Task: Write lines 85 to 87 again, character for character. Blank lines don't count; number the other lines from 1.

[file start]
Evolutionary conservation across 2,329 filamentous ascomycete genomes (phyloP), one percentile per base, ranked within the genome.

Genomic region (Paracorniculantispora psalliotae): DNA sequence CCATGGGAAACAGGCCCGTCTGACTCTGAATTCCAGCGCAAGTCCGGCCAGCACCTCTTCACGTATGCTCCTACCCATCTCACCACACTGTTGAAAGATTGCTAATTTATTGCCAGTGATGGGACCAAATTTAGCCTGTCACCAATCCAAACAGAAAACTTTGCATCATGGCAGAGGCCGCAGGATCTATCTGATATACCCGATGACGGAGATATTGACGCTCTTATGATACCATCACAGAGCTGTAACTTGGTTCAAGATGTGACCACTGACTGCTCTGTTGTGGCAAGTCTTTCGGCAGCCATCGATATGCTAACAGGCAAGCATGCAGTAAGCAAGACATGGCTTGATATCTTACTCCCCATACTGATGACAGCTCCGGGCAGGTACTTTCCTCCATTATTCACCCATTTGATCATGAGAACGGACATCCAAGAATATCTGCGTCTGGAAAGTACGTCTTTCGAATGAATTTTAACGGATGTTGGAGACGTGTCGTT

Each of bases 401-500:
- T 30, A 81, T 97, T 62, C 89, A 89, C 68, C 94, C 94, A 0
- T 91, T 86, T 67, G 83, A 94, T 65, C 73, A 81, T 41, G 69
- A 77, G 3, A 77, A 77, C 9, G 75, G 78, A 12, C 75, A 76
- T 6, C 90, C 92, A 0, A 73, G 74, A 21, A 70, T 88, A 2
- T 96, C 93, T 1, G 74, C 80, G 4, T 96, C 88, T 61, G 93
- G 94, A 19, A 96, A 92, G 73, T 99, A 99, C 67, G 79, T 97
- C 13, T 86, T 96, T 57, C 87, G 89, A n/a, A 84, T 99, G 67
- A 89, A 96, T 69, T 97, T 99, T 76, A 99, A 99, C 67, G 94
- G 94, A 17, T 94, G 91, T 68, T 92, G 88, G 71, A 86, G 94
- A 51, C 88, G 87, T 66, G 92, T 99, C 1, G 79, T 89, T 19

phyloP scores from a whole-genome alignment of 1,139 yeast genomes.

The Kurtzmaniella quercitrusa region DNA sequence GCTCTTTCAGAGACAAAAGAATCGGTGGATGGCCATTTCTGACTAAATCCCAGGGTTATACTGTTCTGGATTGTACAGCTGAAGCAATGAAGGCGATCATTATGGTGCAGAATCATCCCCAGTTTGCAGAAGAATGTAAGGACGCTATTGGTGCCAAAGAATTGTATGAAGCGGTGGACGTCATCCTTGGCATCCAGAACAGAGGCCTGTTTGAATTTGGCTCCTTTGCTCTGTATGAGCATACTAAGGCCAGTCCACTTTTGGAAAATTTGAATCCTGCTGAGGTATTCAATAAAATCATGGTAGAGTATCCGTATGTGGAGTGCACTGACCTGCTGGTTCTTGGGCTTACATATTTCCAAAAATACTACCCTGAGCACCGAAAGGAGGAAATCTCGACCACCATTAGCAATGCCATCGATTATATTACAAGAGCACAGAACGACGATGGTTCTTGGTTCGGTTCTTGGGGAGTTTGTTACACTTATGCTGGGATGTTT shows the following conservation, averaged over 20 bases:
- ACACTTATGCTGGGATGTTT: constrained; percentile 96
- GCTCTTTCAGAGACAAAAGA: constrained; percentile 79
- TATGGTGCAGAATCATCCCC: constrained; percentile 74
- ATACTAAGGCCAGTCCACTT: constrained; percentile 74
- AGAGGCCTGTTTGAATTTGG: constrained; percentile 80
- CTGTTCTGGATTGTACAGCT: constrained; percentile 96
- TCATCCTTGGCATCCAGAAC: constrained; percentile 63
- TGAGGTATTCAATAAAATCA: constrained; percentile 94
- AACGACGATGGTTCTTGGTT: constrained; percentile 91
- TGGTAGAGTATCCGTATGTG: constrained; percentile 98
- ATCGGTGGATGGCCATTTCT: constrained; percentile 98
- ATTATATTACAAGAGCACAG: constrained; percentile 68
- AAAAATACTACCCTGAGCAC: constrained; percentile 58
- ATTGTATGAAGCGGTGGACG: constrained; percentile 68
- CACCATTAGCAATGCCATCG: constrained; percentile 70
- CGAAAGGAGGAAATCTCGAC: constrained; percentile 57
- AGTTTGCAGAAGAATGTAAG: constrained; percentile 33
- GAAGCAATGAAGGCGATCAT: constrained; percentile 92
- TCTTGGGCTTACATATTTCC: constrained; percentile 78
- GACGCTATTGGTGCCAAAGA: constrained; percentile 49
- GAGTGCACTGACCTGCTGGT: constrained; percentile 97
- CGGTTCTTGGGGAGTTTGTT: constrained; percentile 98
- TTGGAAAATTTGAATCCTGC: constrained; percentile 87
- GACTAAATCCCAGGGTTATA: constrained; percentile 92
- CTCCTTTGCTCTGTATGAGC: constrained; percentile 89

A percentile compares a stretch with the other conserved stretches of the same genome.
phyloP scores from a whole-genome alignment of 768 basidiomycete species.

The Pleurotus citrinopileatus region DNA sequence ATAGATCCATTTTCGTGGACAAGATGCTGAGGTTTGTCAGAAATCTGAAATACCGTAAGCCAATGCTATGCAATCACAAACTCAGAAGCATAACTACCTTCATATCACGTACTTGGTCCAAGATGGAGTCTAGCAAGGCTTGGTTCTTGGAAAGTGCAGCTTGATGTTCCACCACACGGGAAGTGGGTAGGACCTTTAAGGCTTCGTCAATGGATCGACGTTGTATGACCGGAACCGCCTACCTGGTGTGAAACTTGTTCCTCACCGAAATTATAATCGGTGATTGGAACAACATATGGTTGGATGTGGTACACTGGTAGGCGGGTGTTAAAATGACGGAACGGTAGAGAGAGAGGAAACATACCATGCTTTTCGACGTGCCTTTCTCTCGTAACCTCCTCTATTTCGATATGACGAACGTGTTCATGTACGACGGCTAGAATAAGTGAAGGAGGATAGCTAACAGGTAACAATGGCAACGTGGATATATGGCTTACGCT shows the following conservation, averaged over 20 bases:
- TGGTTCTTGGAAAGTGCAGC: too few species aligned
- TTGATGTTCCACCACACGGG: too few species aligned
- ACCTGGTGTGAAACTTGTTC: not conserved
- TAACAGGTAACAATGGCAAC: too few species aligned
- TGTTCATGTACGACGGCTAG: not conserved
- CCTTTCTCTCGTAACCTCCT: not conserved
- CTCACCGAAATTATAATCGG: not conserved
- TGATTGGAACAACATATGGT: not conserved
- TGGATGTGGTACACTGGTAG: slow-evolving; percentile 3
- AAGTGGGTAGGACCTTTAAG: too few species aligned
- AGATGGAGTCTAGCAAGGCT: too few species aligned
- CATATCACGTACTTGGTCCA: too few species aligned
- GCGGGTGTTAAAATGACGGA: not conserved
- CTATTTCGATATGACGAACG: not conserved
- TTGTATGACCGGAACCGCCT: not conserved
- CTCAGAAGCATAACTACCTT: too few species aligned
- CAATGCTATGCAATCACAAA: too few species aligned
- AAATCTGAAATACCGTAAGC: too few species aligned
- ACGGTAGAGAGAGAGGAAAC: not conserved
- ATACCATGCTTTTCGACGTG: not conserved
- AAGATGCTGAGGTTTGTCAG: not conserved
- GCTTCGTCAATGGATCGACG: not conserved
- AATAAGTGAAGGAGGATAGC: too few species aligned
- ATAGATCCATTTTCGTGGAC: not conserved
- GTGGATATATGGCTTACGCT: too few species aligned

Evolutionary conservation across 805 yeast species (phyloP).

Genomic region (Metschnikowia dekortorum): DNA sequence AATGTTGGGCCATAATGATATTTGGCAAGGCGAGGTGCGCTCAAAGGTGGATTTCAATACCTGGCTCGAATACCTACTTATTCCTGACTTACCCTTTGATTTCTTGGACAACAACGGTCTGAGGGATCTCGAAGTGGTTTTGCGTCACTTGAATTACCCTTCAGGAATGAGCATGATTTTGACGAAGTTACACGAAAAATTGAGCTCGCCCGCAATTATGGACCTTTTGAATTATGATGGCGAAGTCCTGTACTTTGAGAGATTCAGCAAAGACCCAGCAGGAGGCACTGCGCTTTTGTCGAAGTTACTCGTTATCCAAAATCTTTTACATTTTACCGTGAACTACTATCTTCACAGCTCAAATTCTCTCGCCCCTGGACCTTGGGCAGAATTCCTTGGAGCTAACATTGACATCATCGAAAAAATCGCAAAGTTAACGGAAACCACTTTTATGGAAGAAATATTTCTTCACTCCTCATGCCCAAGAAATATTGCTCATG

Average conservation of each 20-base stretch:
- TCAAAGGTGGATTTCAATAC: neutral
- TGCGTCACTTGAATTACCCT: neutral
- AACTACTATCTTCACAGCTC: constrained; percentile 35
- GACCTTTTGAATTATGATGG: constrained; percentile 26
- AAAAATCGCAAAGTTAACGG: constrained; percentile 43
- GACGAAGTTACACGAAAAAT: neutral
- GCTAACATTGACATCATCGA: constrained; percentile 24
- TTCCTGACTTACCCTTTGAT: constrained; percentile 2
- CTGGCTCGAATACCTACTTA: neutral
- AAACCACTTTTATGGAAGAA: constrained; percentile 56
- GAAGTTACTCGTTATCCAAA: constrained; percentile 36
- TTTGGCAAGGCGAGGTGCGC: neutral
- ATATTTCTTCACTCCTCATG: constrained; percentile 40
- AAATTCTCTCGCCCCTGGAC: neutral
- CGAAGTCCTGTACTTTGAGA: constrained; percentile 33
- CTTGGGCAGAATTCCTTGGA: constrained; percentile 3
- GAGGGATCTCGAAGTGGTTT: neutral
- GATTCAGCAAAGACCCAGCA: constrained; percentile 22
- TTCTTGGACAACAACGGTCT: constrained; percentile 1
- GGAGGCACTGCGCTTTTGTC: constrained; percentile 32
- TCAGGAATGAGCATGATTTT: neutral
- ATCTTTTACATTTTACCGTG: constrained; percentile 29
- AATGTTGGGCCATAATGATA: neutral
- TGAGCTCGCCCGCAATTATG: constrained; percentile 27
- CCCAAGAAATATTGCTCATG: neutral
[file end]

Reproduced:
- AAATTCTCTCGCCCCTGGAC: neutral
- CGAAGTCCTGTACTTTGAGA: constrained; percentile 33
- CTTGGGCAGAATTCCTTGGA: constrained; percentile 3